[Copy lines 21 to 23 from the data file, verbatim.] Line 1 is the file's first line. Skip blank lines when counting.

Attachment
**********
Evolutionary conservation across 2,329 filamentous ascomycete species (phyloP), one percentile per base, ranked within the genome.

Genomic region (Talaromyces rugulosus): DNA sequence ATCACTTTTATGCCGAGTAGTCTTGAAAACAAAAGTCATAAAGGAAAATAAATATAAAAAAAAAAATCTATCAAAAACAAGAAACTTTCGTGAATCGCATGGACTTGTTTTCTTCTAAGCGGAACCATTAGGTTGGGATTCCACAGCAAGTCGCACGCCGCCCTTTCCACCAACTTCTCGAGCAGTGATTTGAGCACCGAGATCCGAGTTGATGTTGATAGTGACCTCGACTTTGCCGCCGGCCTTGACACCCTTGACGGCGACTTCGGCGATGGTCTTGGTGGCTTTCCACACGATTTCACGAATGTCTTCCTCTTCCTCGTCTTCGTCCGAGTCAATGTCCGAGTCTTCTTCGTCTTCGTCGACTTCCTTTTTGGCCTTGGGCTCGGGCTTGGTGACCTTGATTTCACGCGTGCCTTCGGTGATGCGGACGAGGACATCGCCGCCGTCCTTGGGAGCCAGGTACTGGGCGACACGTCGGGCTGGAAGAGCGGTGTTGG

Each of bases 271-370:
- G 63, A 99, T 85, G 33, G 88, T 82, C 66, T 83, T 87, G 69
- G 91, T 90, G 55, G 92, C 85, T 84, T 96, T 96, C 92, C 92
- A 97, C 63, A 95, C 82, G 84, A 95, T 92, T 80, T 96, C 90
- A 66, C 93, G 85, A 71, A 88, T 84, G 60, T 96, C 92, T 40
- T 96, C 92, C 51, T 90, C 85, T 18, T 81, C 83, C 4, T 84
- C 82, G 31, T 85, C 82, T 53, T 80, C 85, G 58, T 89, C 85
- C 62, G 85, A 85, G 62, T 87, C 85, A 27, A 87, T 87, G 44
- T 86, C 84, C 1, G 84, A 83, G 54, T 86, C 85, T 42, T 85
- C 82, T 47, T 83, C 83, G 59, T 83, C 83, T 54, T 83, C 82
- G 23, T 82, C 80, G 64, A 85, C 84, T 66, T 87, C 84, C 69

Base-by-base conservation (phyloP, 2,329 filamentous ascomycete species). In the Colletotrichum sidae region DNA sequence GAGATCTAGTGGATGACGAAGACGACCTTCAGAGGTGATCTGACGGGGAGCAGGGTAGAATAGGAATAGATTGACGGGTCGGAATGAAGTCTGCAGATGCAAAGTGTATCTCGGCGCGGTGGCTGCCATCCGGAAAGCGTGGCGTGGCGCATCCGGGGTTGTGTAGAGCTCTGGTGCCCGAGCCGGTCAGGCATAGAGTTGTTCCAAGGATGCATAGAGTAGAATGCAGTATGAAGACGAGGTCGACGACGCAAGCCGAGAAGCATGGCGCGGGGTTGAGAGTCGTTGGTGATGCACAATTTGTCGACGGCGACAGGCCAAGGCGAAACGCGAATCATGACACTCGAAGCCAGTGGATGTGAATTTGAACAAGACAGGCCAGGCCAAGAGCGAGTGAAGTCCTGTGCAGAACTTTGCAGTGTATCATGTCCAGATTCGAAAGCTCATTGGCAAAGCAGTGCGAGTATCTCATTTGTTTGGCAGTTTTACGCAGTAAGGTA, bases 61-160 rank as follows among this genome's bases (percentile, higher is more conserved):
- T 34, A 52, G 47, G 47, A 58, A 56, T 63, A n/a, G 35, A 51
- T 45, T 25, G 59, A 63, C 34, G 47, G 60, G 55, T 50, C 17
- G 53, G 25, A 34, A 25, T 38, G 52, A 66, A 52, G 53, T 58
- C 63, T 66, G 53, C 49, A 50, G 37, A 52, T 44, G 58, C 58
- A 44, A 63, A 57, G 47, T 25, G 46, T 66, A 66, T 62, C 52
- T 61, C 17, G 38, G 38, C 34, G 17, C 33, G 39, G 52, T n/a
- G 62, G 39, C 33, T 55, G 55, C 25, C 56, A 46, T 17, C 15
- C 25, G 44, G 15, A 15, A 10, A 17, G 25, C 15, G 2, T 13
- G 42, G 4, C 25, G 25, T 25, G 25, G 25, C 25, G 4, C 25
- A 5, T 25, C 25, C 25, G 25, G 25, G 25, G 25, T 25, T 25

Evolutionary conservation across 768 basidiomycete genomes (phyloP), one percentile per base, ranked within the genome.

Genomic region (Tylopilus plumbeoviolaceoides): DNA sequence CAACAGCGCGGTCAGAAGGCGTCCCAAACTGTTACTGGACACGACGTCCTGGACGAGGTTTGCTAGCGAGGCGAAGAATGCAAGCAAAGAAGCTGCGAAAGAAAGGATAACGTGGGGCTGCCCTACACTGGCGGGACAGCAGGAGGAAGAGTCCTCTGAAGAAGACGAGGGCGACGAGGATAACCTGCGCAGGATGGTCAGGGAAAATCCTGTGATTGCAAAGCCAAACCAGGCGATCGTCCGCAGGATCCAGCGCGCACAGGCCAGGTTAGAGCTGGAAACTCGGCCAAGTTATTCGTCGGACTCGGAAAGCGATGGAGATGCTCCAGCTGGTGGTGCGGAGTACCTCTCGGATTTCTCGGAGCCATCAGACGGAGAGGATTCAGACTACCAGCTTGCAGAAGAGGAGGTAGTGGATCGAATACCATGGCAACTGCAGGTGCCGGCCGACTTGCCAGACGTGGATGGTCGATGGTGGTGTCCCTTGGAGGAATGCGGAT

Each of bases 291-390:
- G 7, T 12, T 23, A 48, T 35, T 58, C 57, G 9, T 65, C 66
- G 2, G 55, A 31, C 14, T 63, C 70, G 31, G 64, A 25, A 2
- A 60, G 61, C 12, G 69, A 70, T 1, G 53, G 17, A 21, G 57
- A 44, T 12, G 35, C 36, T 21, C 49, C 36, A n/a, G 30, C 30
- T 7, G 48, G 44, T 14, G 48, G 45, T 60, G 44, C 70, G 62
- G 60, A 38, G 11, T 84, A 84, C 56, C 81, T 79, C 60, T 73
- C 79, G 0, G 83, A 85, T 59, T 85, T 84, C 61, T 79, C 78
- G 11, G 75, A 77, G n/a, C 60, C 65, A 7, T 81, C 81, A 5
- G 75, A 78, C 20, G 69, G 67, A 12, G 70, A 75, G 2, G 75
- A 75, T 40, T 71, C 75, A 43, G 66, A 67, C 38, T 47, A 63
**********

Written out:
- G 62, G 39, C 33, T 55, G 55, C 25, C 56, A 46, T 17, C 15
- C 25, G 44, G 15, A 15, A 10, A 17, G 25, C 15, G 2, T 13
- G 42, G 4, C 25, G 25, T 25, G 25, G 25, C 25, G 4, C 25